“Art of Dying” (take 1) – 2:48
“Isn’t It a Pity” (take 27) – 4:01
“If Not For You” (take 2) (Dylan) – 2:59
“Wedding Bells (Are Breaking Up That Old Gang of Mine)” (take 1) – 1:56
“What Is Life” (take 1) – 4:34
“Beware of Darkness” (take 8) – 3:48
“Hear Me Lord” (take 5) – 9:31
“Let It Down” (take 1) – 4:13
“Run of the Mill” (take 36) – 2:28
“Down to the River (Rocking Chair Jam)” (take 1) – 2:30
“Get Back” (take 1) – 2:07
“Almost 12 Bar Honky Tonk” (take 1) – 8:34
“It’s Johnny’s Birthday” (take 1) – 0:59
“Woman Don’t You Cry for Me” (take 5) – 5:01

George Harrison – vocals, electric and acoustic guitars, dobro, harmonica, Moog synthesizer, harmonium, backing vocals; bass guitar (2001 reissue only)
Eric Clapton – electric and acoustic guitars, backing vocals
Gary Wright – piano, organ, electric piano
Bobby Whitlock – organ, harmonium, piano, tubular bells,[361] backing vocals
Klaus Voormann – bass guitar, electric guitar[nb 33]
Jim Gordon – drums
Carl Radle – bass guitar
Ringo Starr – drums, percussion
Billy Preston – organ, piano
Jim Price – trumpet, trombone
Bobby Keys – saxophones
Alan White – drums, vibraphone
Pete Drake – pedal steel
John Barham – orchestral arrangements, choral arrangement,[363] harmonium, vibraphone
Pete Ham – acoustic guitar
Tom Evans – acoustic guitar
Joey Molland – acoustic guitar
Mike Gibbins – percussion
Peter Frampton – acoustic guitar[133]
Dave Mason – electric and acoustic guitars
Tony Ashton – piano
Gary Brooker – piano
Mal Evans – percussion, vocal on “It’s Johnny’s Birthday”, “tea and sympathy”
Ginger Baker – drums on “I Remember Jeep”
John Lennon – handclaps on “I Remember Jeep”
Yoko Ono – handclaps on “I Remember Jeep”
Al Aronowitz – unspecified contribution on “Out of the Blue”
Eddie Klein – vocal on “It’s Johnny’s Birthday”
Dhani Harrison – acoustic guitar, electric piano, backing vocals (2001 reissue only)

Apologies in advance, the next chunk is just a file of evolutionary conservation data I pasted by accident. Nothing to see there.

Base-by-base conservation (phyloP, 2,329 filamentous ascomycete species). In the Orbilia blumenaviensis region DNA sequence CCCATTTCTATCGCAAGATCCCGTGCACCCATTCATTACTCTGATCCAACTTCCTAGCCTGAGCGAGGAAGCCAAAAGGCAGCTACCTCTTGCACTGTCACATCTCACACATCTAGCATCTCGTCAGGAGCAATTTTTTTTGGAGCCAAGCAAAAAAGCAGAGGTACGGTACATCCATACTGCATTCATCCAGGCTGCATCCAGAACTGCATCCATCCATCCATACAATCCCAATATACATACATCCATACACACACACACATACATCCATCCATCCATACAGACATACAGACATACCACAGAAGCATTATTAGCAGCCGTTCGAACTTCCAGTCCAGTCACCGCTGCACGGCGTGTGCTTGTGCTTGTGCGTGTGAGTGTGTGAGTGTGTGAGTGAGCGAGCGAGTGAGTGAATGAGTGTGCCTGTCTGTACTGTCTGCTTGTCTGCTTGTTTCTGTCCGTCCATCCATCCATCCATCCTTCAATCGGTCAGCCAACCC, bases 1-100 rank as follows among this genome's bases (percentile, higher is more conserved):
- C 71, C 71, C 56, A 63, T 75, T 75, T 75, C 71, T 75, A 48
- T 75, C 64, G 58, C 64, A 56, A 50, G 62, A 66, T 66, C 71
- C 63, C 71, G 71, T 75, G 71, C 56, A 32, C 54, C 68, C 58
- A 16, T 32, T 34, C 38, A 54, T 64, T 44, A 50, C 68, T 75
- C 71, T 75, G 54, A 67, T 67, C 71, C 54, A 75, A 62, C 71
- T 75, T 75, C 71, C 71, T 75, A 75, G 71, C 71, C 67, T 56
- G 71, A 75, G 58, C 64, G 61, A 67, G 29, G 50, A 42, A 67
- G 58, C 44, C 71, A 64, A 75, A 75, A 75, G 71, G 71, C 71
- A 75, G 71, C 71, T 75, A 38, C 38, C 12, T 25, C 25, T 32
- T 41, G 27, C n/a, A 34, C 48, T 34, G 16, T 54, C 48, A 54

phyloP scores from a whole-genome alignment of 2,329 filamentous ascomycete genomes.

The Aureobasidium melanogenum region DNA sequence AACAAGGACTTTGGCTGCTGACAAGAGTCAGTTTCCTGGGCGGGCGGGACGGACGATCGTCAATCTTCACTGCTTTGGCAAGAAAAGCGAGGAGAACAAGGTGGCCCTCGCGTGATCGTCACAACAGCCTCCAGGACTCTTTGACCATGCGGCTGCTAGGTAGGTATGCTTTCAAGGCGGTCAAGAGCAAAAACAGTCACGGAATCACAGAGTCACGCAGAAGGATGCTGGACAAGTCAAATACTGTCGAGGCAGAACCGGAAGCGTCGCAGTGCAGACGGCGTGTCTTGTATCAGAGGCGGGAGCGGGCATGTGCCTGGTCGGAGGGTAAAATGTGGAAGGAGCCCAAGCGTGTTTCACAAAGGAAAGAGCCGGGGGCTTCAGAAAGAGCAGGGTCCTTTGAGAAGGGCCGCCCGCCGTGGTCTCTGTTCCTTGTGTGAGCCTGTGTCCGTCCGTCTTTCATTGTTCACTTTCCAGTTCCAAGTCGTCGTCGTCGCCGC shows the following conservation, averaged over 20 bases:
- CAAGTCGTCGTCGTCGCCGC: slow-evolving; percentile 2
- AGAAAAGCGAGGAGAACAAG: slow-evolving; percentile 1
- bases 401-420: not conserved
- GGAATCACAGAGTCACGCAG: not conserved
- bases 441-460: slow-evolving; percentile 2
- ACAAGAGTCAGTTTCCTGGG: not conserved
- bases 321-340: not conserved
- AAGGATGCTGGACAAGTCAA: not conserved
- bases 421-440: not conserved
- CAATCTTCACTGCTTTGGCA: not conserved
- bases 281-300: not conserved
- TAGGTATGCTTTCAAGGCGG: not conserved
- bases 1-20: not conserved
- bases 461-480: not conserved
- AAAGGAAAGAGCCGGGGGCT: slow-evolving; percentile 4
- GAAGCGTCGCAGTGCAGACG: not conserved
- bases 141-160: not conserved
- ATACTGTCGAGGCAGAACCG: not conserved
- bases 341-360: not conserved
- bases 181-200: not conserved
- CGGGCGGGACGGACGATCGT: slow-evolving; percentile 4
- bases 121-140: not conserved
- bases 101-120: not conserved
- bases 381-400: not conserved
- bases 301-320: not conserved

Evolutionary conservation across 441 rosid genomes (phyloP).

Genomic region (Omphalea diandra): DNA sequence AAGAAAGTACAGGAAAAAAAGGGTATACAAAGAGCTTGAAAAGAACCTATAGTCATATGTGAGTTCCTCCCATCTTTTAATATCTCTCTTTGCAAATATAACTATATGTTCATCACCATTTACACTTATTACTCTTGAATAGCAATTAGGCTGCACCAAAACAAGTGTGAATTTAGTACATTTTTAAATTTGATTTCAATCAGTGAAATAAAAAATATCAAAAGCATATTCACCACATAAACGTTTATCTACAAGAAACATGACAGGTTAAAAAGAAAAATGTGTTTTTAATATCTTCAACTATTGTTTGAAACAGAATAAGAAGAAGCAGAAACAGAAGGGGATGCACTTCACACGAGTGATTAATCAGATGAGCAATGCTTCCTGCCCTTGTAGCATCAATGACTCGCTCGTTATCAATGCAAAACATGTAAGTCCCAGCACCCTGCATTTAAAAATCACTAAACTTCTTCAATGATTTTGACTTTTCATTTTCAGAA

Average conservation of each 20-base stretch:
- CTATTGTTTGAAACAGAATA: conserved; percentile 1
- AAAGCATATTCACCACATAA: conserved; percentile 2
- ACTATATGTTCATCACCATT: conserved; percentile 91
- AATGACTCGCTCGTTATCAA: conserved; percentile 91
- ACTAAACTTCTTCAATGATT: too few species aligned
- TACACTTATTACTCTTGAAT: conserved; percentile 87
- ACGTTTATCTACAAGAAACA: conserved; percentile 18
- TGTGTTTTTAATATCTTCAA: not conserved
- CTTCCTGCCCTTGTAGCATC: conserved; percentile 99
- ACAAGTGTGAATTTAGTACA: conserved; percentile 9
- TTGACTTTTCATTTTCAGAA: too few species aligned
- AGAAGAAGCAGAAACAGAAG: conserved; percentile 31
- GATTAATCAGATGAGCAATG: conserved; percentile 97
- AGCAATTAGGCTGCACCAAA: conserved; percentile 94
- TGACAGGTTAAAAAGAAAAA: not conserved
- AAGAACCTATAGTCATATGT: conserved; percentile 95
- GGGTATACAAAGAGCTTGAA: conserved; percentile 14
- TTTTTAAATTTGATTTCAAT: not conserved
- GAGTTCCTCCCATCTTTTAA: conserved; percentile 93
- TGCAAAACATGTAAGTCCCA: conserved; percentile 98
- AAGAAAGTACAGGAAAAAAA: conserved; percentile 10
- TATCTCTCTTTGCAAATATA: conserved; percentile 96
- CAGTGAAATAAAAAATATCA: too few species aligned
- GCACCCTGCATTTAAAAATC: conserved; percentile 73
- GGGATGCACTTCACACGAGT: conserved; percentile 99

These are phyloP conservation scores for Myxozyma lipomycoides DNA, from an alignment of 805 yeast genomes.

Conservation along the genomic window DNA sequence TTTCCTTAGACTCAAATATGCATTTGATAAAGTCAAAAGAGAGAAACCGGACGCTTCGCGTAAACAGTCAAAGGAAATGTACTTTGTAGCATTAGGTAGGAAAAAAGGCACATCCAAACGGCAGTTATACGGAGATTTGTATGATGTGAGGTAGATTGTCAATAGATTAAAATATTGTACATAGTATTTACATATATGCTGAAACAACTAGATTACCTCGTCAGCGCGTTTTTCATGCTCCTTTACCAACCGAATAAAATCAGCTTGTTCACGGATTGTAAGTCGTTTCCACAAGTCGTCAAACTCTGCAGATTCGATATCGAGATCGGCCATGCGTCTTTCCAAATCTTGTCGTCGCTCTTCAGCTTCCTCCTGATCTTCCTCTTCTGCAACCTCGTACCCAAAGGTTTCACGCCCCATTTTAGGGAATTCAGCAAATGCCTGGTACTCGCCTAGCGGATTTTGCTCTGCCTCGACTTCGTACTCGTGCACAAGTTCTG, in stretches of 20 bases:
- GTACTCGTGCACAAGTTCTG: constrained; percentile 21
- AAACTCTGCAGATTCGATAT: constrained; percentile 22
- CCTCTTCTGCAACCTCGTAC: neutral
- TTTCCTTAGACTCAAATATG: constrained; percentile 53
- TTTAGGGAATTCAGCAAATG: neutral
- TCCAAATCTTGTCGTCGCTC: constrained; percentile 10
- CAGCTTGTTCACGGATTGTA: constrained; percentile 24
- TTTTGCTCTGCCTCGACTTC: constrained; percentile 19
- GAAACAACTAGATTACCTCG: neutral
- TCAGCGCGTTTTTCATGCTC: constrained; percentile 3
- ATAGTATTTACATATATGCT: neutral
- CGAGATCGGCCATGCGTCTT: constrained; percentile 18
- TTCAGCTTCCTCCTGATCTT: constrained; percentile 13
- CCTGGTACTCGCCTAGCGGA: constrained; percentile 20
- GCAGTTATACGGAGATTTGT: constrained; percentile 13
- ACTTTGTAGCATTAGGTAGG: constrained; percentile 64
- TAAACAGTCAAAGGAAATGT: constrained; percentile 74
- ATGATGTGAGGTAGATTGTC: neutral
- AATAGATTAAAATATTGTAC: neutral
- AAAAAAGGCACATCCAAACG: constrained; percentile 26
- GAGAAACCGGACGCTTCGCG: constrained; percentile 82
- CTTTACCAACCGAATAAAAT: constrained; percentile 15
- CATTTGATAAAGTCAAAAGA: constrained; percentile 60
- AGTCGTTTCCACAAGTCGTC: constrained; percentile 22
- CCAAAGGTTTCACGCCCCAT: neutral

Sam Brown – vocals, backing vocals (2001 reissue only)
Ray Cooper – percussion, synthesizer (2001 reissue only)

Friday 11/27/2020 7am ET: Feature LP: George Harrison – Concert For Bangladesh (1971)

The Concert for Bangladesh is a live triple album credited to “George Harrison & Friends” and released on Apple Records in December 1971 in America and January 1972 in Britain. The album followed the two concerts of the same name, held on 1 August 1971 at New York’s Madison Square Garden, featuring Harrison, Bob Dylan, Ravi Shankar, Ali Akbar Khan, Ringo Starr, Billy Preston, Leon Russell and Eric Clapton. The shows were a pioneering charity event, in aid of the homeless Bengali refugees of the Bangladesh Liberation War, and set the model for future multi-artist rock benefits such as Live Aid (1985) and the Concert for New York City (2001). The event brought Harrison and Starr together on a concert stage for the first time since 1966, when the Beatles retired from live performance, and represented Dylan’s first major concert appearance in the US in five years.

Co-produced by Phil Spector, The Concert for Bangladesh features his Wall of Sound approach in a live setting. Besides the main performers, the musicians and singers include Badfinger, Jim Horn, Klaus Voormann, Alla Rakha, Jim Keltner, Jesse Ed Davis and Claudia Lennear. Minimal post-production was carried out on the recordings, ensuring that the album was a faithful document of the event. The box set’s packaging included a 64-page book containing photos from the concerts; the album cover, designed by Tom Wilkes, consisted of an image of a malnourished child sitting beside an empty food bowl. The album was delayed for three months due to protracted negotiations between Harrison and two record companies keen to protect their business interests, Capitol and Columbia/CBS.

On release, The Concert for Bangladesh was a major critical and commercial success. It topped albums charts in several countries and went on to win the Grammy Award for Album of the Year in March 1973. Together with the 1972 Apple concert film directed by Saul Swimmer, the album gained Indian classical music its largest Western audience up until that time. It was reissued in 2005, four years after Harrison’s death, with revised artwork. As of 2011, sales of the album continue to benefit the George Harrison Fund for UNICEF, which raised $1.2 million for children in the Horn of Africa, in a campaign marking the album’s 40th anniversary.

1. “George Harrison/Ravi Shankar Introduction” 5:19
2. “Bangla Dhun” 16:40

1. “Wah-Wah” 3:30
2. “My Sweet Lord” 4:36
3. “Awaiting on You All” 3:00
4. “That’s the Way God Planned It” 4:20

1. “It Don’t Come Easy” 3:01
2. “Beware of Darkness” 3:36
3. “Band Introduction” 2:39
4. “While My Guitar Gently Weeps” 4:53

1. “Medley: Jumpin’ Jack Flash/Youngblood” 9:27
2. “Here Comes the Sun” 2:59

1. “A Hard Rain’s A-Gonna Fall” 5:44
2. “It Takes a Lot to Laugh, It Takes a Train to Cry” 3:07
3. “Blowin’ in the Wind” 4:07